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Photo submitted Devin Walter, Matt McLeod, Mike Crisp, Chris Stokke and Lou Leonard took part in a former Guns ‘N’ Hoses charity hockey game. The charity hockey game has become an annual tradition and proceeds from the event go to help someone in the community.

Firefighters and police take to the ice Saturday, April 9, with a puck drop at 3:45 p.m. at Maysa Arena in Minot for the Guns ‘N’ Hoses benefit hockey game. This year’s game will raise money for the Lawson family to help with the medical bills of 9-year-old Grant Lawson who has childhood Batten disease, a fatal genetic condition.

Grant is the son of Scott and Melissa Lawson.

The fundraising event will include a silent auction and a year-end party.

The event, now in its fourth year (it didn’t take place a year due to Covid-19), was Minot firefighter Mike Crisp’s idea of ​​bringing together firefighters and police officers to play a hockey game for a good cause – to help someone in the local community. Crisp and Matt McLeod of the Minot Police Department have been running the event ever since.

Crisp said those involved in the hockey game itself are firefighters and police officers. “If we don’t have enough to complete the team, we will contact family members and then other members of the city,” he said.

A silent auction is part of the event.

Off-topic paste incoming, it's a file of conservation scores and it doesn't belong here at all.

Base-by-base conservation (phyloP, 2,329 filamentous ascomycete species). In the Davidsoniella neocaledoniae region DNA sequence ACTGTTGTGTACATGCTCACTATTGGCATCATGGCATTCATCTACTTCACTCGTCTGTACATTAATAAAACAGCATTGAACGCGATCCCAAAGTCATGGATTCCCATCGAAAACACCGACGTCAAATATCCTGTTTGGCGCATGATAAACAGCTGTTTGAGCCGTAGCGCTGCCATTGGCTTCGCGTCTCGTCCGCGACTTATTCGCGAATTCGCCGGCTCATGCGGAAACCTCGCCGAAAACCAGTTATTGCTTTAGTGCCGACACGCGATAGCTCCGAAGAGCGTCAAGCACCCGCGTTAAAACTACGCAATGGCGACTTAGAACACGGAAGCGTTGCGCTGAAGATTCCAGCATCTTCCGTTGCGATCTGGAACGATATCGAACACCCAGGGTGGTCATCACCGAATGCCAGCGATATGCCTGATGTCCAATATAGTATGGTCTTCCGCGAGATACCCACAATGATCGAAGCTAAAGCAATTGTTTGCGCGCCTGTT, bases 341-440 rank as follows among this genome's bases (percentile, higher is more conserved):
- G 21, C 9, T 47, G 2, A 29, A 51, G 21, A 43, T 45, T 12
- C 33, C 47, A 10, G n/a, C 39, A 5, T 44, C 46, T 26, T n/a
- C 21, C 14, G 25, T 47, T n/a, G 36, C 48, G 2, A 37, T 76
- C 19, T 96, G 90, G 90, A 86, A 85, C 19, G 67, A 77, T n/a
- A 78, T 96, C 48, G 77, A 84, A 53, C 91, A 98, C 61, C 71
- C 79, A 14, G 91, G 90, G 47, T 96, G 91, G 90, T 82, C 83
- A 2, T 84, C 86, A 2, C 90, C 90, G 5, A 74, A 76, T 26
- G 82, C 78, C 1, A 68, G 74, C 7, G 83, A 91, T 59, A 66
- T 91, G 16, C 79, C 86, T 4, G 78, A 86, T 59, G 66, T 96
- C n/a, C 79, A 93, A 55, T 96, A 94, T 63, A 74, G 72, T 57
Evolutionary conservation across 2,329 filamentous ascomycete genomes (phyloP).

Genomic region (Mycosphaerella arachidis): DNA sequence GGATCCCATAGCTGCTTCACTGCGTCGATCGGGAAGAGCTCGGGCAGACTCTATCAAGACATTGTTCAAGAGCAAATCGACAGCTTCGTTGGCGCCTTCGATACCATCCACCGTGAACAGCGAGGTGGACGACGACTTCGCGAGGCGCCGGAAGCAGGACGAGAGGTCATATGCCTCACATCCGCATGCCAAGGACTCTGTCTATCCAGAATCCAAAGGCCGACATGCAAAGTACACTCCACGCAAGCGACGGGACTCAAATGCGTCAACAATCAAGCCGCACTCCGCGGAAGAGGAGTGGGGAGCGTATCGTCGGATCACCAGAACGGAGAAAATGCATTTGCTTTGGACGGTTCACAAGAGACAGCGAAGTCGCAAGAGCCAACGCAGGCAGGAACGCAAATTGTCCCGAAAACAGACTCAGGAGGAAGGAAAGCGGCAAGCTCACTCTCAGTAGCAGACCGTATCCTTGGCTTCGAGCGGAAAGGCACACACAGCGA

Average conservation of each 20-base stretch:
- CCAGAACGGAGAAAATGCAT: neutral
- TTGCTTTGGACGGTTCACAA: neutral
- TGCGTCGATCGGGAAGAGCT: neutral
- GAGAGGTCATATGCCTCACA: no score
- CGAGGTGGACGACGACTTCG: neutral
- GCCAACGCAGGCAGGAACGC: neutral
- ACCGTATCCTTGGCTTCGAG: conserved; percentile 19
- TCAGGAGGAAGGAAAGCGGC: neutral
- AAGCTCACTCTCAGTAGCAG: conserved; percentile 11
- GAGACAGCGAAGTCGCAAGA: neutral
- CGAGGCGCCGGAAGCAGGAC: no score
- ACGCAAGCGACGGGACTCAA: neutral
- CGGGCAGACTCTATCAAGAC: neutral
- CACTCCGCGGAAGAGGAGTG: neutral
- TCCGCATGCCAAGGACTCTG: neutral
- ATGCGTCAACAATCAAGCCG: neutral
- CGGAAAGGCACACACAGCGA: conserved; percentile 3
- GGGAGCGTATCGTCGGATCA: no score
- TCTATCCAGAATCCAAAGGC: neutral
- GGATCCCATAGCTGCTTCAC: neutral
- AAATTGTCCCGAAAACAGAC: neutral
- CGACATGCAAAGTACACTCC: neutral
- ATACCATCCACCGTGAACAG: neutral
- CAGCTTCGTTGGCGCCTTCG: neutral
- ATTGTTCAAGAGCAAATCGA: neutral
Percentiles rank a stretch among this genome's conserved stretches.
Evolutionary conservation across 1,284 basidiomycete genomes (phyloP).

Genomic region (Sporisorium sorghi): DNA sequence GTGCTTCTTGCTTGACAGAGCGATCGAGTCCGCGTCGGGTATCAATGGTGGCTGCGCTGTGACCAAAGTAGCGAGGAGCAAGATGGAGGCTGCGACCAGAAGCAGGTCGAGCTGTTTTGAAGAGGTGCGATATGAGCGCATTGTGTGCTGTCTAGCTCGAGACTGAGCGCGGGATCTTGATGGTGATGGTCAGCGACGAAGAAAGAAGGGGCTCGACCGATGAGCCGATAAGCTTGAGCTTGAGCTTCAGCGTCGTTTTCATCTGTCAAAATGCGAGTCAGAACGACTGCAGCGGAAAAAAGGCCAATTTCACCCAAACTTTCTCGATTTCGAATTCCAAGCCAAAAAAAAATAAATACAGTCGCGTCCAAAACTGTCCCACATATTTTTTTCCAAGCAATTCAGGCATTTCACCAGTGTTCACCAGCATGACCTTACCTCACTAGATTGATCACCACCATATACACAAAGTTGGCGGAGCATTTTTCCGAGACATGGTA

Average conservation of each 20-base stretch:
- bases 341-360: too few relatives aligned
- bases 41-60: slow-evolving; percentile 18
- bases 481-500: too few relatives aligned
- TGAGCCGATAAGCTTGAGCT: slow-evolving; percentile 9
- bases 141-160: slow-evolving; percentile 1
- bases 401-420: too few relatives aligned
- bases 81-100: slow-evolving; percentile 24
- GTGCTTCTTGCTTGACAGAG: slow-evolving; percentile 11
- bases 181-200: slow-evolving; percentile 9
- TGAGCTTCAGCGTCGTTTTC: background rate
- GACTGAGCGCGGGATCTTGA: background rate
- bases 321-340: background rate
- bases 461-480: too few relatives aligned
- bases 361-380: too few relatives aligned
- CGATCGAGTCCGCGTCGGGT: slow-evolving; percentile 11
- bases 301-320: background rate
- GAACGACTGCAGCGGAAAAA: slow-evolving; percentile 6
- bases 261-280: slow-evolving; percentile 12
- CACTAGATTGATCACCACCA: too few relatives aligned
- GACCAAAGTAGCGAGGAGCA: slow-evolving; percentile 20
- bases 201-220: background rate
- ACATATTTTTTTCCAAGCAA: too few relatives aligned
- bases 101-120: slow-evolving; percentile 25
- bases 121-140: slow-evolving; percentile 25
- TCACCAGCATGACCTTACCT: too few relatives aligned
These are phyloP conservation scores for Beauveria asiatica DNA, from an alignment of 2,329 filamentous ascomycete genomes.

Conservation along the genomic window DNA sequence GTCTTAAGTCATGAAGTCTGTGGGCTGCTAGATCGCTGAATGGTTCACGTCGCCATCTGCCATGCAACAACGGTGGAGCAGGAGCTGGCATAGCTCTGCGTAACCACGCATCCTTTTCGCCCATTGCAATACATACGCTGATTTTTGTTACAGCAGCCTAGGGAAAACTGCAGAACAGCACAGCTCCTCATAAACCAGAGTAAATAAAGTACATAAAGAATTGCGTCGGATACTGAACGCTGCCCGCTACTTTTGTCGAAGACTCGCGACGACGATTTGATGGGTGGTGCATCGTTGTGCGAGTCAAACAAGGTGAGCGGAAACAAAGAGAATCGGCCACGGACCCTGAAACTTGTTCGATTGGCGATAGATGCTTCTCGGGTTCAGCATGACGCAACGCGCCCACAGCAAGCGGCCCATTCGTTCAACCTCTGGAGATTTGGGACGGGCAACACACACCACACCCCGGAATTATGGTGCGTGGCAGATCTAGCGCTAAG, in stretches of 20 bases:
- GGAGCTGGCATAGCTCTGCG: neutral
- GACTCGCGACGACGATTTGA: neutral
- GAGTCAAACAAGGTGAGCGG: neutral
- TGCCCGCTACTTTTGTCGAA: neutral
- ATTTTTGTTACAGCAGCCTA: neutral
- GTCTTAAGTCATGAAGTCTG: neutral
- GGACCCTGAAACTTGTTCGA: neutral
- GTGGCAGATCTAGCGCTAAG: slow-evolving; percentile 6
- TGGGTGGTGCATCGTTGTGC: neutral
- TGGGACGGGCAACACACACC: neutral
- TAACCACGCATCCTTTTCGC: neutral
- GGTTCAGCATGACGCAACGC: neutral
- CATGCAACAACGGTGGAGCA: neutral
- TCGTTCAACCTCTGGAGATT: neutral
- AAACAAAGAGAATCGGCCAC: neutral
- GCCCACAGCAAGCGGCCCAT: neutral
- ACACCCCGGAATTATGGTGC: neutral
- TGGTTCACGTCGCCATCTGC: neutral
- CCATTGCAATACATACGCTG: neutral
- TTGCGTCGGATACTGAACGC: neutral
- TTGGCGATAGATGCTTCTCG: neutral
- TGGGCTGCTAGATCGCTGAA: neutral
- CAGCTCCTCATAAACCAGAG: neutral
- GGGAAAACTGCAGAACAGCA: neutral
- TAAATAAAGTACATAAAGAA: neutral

We usually get corporate sponsorships and then we go out and buy stuff,” Crisp said.

He said donations are welcome and can be made on game day as early as 9 a.m. in the silent auction room set up in the Maysa Arena’s Pepsi rink.

The silent auction will end at the 10th minute of the third period of the game.

Crisp said they are working in conjunction with the Minotauros this year. The Minotauros Booster Club is sponsoring the tailgate party. “All 100% is donated to the family,” he said.

Grant and his family are expected to attend the game.

“Harris (Olafson), our recipient last year, will drop the puck,” Crisp said.

The benefit hockey game helped four people, including this year’s recipient.

“That’s what it’s all about, it’s helping someone,” Crisp said.

Tickets for the event are $5 and can be purchased at the door.



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